Why do we use the King James Version of the bible?
Since the restoration of Christ’s church in 1830, members of the Church of Jesus Christ of Latter-day Saints have used the King James Version (KJV) of the Bible as their companion to the Book of Mormon. Although there are many different versions and translations of the Bible, some much easier to read than the KJV, we believe that the KJV is the most correctly translated.
Historically, there have been many compilations of the Gospels by faithful saints, scholars, and priests. As with any document being copied, translated, transferred, recopied, retranslated, and moved again, some of the originality will be lost along the way.
Most original documents and records were written in Hebrew, Aramaic, and Greek. The early Catholic Church had compiled the Bible into a Latin translation. In the Epistle Dedicatory that the compilers of the KJV wrote to King James, himself, in the front of the Bible, they say,
“For when Your Highness had once out of deep judgement apprehended how convenient it was, that out of the Original Sacred Tongues, together with comparing of the labours, both in our own, and other foreign Languages, of many worthy men who went before us, there should be one more exact Translation of the holy Scriptures into the English Tongue” (emphasis added).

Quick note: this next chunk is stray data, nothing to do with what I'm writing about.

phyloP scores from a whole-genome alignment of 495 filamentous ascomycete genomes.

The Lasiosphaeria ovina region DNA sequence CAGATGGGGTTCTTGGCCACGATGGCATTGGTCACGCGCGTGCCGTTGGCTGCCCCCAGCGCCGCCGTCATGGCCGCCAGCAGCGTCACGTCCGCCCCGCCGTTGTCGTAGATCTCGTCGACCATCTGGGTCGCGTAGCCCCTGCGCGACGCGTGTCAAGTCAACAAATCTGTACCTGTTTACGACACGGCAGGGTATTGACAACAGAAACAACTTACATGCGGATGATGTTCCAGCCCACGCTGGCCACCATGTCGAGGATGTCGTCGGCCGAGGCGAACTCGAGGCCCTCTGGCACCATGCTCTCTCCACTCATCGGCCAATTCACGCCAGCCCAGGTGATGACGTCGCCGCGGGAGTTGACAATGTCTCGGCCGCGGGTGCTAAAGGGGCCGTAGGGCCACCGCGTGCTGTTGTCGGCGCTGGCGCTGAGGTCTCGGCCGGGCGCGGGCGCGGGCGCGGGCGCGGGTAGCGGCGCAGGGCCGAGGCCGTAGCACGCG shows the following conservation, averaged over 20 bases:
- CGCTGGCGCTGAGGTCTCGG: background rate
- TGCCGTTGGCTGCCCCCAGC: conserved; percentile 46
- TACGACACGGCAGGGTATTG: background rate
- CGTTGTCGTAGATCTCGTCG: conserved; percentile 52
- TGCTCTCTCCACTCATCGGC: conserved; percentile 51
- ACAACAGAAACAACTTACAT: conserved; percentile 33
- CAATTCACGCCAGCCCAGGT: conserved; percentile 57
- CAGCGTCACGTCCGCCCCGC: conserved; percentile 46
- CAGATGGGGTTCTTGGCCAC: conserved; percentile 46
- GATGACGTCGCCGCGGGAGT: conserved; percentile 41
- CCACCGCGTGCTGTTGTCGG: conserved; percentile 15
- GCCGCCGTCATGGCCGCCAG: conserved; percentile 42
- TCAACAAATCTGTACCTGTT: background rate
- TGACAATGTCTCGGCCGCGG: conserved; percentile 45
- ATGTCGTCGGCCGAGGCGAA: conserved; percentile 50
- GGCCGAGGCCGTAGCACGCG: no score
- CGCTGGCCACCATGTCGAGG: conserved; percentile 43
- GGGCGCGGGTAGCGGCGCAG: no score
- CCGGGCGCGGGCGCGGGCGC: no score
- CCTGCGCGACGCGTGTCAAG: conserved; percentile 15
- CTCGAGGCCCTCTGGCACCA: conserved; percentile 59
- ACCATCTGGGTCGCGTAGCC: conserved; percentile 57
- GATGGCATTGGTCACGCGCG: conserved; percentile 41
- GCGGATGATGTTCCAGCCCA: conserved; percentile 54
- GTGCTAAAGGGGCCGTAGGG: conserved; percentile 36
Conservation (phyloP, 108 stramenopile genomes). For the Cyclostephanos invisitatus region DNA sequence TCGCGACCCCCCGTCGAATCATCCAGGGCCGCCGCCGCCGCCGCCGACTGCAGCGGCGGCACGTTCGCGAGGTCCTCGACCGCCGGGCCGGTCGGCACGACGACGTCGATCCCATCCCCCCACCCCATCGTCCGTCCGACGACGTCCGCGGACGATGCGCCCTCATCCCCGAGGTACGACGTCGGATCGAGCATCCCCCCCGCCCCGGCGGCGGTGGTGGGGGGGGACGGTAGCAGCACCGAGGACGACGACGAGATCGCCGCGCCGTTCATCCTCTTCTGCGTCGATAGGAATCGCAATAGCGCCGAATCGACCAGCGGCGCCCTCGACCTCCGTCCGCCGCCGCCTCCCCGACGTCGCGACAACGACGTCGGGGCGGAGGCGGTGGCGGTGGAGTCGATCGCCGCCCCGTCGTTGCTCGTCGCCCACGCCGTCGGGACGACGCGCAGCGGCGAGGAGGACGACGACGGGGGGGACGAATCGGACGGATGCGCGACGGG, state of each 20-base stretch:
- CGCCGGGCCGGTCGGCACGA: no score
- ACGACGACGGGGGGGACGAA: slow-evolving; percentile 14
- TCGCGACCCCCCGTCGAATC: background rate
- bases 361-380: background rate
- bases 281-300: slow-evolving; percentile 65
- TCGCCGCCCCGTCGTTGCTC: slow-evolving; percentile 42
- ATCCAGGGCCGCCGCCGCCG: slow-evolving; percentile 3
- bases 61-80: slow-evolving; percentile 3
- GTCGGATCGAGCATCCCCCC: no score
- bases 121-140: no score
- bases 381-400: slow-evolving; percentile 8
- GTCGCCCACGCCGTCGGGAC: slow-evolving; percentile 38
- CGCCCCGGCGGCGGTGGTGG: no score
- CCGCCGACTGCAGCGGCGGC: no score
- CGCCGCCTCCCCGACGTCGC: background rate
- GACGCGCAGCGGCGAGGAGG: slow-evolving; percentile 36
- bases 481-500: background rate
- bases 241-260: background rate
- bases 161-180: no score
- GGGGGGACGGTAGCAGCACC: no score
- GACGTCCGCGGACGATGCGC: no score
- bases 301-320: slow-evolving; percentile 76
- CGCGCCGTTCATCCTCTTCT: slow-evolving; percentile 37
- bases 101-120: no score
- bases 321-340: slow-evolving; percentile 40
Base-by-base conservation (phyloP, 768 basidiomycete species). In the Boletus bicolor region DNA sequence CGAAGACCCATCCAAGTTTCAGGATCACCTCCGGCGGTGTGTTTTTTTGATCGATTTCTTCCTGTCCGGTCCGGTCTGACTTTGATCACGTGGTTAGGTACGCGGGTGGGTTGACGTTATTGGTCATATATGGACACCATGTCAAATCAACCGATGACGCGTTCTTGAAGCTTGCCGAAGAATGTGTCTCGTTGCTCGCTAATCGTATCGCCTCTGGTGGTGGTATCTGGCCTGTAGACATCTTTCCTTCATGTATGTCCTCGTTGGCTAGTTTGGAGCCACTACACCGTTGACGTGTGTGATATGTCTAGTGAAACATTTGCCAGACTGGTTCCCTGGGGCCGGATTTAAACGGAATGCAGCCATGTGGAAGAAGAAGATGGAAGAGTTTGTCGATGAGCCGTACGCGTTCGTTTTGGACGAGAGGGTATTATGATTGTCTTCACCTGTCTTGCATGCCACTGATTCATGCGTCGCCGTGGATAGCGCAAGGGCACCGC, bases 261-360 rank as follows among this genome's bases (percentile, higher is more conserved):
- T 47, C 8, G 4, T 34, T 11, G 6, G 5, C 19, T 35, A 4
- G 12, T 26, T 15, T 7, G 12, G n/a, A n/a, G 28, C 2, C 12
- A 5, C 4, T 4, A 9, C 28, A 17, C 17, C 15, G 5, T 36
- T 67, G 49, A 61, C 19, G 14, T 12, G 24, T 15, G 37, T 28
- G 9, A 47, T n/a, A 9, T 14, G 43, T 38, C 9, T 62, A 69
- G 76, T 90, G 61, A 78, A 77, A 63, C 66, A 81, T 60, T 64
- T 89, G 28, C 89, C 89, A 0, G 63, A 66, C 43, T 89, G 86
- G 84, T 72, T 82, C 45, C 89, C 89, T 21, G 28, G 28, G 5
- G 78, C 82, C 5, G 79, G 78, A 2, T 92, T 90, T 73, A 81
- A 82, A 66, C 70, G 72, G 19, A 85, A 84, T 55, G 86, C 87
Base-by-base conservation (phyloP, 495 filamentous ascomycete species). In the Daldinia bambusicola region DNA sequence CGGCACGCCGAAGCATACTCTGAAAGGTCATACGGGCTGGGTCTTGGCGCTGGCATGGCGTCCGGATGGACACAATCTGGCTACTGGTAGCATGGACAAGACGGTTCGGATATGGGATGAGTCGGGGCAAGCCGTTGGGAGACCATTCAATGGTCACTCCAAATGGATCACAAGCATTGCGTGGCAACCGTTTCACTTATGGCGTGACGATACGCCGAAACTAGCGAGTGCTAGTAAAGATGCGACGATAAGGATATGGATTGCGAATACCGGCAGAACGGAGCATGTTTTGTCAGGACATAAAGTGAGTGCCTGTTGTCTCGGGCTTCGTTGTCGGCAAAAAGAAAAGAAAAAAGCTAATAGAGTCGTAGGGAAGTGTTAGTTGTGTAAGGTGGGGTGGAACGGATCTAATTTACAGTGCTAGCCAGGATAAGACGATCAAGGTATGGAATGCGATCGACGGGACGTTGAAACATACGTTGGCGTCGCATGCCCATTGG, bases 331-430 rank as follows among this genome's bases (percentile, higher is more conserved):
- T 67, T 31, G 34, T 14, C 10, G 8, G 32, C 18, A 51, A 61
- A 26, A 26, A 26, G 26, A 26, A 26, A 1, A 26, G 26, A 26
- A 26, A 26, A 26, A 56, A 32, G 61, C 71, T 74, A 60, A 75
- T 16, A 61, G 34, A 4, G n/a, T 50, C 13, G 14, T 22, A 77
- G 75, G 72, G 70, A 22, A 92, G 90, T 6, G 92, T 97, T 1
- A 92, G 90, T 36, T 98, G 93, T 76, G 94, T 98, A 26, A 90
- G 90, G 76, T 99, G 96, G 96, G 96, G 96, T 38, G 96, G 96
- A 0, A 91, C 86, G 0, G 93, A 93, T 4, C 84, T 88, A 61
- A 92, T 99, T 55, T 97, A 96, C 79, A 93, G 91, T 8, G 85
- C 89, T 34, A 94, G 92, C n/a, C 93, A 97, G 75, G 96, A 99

Members of the LDS Church believe the Bible to be the word of God as far as it is translated correctly (Article of Faith 8), and we believe that translation to be the King James Version. The compilers of the original KJV knew previous Bibles weren’t 100% correct, and that is why there are italicized words in the KJV—the compilers were correcting a previous translation, or adding in a phrase that had been dropped. After completing the translation of the Book of Mormon, Joseph Smith also began a translation of the King James Version—we call it the Joseph Smith Translation. A few verses here or there have phrases added or reworded to make it a more perfect translation. The LDS King James Version is complete with footnotes, not only including some original Hebrew, Greek, or Aramaic literal translations and the Joseph Smith Translations, but also references to related scriptures elsewhere in the Bible and the Book of Mormon.